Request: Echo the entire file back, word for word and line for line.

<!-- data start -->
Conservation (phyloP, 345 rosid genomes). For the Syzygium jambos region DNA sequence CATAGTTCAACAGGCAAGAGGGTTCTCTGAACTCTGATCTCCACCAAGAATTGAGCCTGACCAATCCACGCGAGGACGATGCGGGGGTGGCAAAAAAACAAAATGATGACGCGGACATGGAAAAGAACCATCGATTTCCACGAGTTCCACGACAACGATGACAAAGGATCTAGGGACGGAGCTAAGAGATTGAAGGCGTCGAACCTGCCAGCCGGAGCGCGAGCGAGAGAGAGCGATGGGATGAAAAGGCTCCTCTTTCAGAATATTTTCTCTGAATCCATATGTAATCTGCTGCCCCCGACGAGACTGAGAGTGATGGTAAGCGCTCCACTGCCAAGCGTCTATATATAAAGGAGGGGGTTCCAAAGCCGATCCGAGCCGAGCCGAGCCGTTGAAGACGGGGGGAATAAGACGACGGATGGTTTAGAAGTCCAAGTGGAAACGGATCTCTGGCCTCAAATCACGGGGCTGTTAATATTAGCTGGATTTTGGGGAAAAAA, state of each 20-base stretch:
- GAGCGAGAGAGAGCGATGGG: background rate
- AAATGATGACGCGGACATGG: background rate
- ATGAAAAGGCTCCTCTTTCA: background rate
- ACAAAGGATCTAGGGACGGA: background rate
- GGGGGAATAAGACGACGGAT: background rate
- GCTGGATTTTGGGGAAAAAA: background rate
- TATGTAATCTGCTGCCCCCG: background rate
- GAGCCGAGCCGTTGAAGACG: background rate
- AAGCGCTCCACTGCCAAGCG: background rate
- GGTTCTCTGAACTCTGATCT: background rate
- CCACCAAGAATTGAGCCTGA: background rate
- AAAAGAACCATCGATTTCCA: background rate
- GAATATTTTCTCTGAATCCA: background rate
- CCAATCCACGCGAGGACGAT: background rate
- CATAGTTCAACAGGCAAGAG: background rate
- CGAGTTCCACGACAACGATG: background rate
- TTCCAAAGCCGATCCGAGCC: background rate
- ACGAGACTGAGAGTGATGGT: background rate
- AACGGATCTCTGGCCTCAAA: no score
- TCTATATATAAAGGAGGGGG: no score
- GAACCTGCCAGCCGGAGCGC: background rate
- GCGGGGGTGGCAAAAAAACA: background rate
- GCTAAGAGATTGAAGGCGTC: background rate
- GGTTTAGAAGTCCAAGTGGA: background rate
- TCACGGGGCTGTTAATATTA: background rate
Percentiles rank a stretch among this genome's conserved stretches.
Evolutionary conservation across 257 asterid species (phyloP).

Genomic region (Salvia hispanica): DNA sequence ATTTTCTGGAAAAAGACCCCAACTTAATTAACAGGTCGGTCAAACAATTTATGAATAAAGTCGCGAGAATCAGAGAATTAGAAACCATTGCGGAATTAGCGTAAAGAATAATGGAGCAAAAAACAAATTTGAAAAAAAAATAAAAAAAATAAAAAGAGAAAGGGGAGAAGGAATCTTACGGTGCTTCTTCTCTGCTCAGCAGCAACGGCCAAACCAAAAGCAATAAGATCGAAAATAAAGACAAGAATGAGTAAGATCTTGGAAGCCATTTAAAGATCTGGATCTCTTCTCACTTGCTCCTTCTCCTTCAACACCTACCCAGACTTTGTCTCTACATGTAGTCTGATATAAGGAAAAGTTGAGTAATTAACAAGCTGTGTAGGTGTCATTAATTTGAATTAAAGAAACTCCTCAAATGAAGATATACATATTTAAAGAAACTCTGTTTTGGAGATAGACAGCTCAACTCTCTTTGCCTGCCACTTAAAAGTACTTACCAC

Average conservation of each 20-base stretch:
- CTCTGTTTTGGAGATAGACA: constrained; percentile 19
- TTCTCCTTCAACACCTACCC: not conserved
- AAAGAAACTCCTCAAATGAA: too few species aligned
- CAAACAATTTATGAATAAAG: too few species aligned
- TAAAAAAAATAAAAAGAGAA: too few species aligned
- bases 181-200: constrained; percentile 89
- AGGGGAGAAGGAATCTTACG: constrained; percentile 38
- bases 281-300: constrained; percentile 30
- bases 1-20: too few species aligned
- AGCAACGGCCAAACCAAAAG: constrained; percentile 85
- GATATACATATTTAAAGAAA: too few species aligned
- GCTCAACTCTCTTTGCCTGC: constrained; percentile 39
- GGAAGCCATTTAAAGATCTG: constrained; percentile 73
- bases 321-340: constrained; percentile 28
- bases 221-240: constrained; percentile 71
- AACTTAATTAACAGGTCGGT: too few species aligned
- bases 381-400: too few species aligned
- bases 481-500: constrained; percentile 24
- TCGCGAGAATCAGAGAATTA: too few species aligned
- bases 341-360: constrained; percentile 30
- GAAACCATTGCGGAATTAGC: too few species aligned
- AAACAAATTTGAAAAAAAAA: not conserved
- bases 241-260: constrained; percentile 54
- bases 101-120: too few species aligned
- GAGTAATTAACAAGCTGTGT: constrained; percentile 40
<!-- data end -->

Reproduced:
Conservation (phyloP, 345 rosid genomes). For the Syzygium jambos region DNA sequence CATAGTTCAACAGGCAAGAGGGTTCTCTGAACTCTGATCTCCACCAAGAATTGAGCCTGACCAATCCACGCGAGGACGATGCGGGGGTGGCAAAAAAACAAAATGATGACGCGGACATGGAAAAGAACCATCGATTTCCACGAGTTCCACGACAACGATGACAAAGGATCTAGGGACGGAGCTAAGAGATTGAAGGCGTCGAACCTGCCAGCCGGAGCGCGAGCGAGAGAGAGCGATGGGATGAAAAGGCTCCTCTTTCAGAATATTTTCTCTGAATCCATATGTAATCTGCTGCCCCCGACGAGACTGAGAGTGATGGTAAGCGCTCCACTGCCAAGCGTCTATATATAAAGGAGGGGGTTCCAAAGCCGATCCGAGCCGAGCCGAGCCGTTGAAGACGGGGGGAATAAGACGACGGATGGTTTAGAAGTCCAAGTGGAAACGGATCTCTGGCCTCAAATCACGGGGCTGTTAATATTAGCTGGATTTTGGGGAAAAAA, state of each 20-base stretch:
- GAGCGAGAGAGAGCGATGGG: background rate
- AAATGATGACGCGGACATGG: background rate
- ATGAAAAGGCTCCTCTTTCA: background rate
- ACAAAGGATCTAGGGACGGA: background rate
- GGGGGAATAAGACGACGGAT: background rate
- GCTGGATTTTGGGGAAAAAA: background rate
- TATGTAATCTGCTGCCCCCG: background rate
- GAGCCGAGCCGTTGAAGACG: background rate
- AAGCGCTCCACTGCCAAGCG: background rate
- GGTTCTCTGAACTCTGATCT: background rate
- CCACCAAGAATTGAGCCTGA: background rate
- AAAAGAACCATCGATTTCCA: background rate
- GAATATTTTCTCTGAATCCA: background rate
- CCAATCCACGCGAGGACGAT: background rate
- CATAGTTCAACAGGCAAGAG: background rate
- CGAGTTCCACGACAACGATG: background rate
- TTCCAAAGCCGATCCGAGCC: background rate
- ACGAGACTGAGAGTGATGGT: background rate
- AACGGATCTCTGGCCTCAAA: no score
- TCTATATATAAAGGAGGGGG: no score
- GAACCTGCCAGCCGGAGCGC: background rate
- GCGGGGGTGGCAAAAAAACA: background rate
- GCTAAGAGATTGAAGGCGTC: background rate
- GGTTTAGAAGTCCAAGTGGA: background rate
- TCACGGGGCTGTTAATATTA: background rate
Percentiles rank a stretch among this genome's conserved stretches.
Evolutionary conservation across 257 asterid species (phyloP).

Genomic region (Salvia hispanica): DNA sequence ATTTTCTGGAAAAAGACCCCAACTTAATTAACAGGTCGGTCAAACAATTTATGAATAAAGTCGCGAGAATCAGAGAATTAGAAACCATTGCGGAATTAGCGTAAAGAATAATGGAGCAAAAAACAAATTTGAAAAAAAAATAAAAAAAATAAAAAGAGAAAGGGGAGAAGGAATCTTACGGTGCTTCTTCTCTGCTCAGCAGCAACGGCCAAACCAAAAGCAATAAGATCGAAAATAAAGACAAGAATGAGTAAGATCTTGGAAGCCATTTAAAGATCTGGATCTCTTCTCACTTGCTCCTTCTCCTTCAACACCTACCCAGACTTTGTCTCTACATGTAGTCTGATATAAGGAAAAGTTGAGTAATTAACAAGCTGTGTAGGTGTCATTAATTTGAATTAAAGAAACTCCTCAAATGAAGATATACATATTTAAAGAAACTCTGTTTTGGAGATAGACAGCTCAACTCTCTTTGCCTGCCACTTAAAAGTACTTACCAC

Average conservation of each 20-base stretch:
- CTCTGTTTTGGAGATAGACA: constrained; percentile 19
- TTCTCCTTCAACACCTACCC: not conserved
- AAAGAAACTCCTCAAATGAA: too few species aligned
- CAAACAATTTATGAATAAAG: too few species aligned
- TAAAAAAAATAAAAAGAGAA: too few species aligned
- bases 181-200: constrained; percentile 89
- AGGGGAGAAGGAATCTTACG: constrained; percentile 38
- bases 281-300: constrained; percentile 30
- bases 1-20: too few species aligned
- AGCAACGGCCAAACCAAAAG: constrained; percentile 85
- GATATACATATTTAAAGAAA: too few species aligned
- GCTCAACTCTCTTTGCCTGC: constrained; percentile 39
- GGAAGCCATTTAAAGATCTG: constrained; percentile 73
- bases 321-340: constrained; percentile 28
- bases 221-240: constrained; percentile 71
- AACTTAATTAACAGGTCGGT: too few species aligned
- bases 381-400: too few species aligned
- bases 481-500: constrained; percentile 24
- TCGCGAGAATCAGAGAATTA: too few species aligned
- bases 341-360: constrained; percentile 30
- GAAACCATTGCGGAATTAGC: too few species aligned
- AAACAAATTTGAAAAAAAAA: not conserved
- bases 241-260: constrained; percentile 54
- bases 101-120: too few species aligned
- GAGTAATTAACAAGCTGTGT: constrained; percentile 40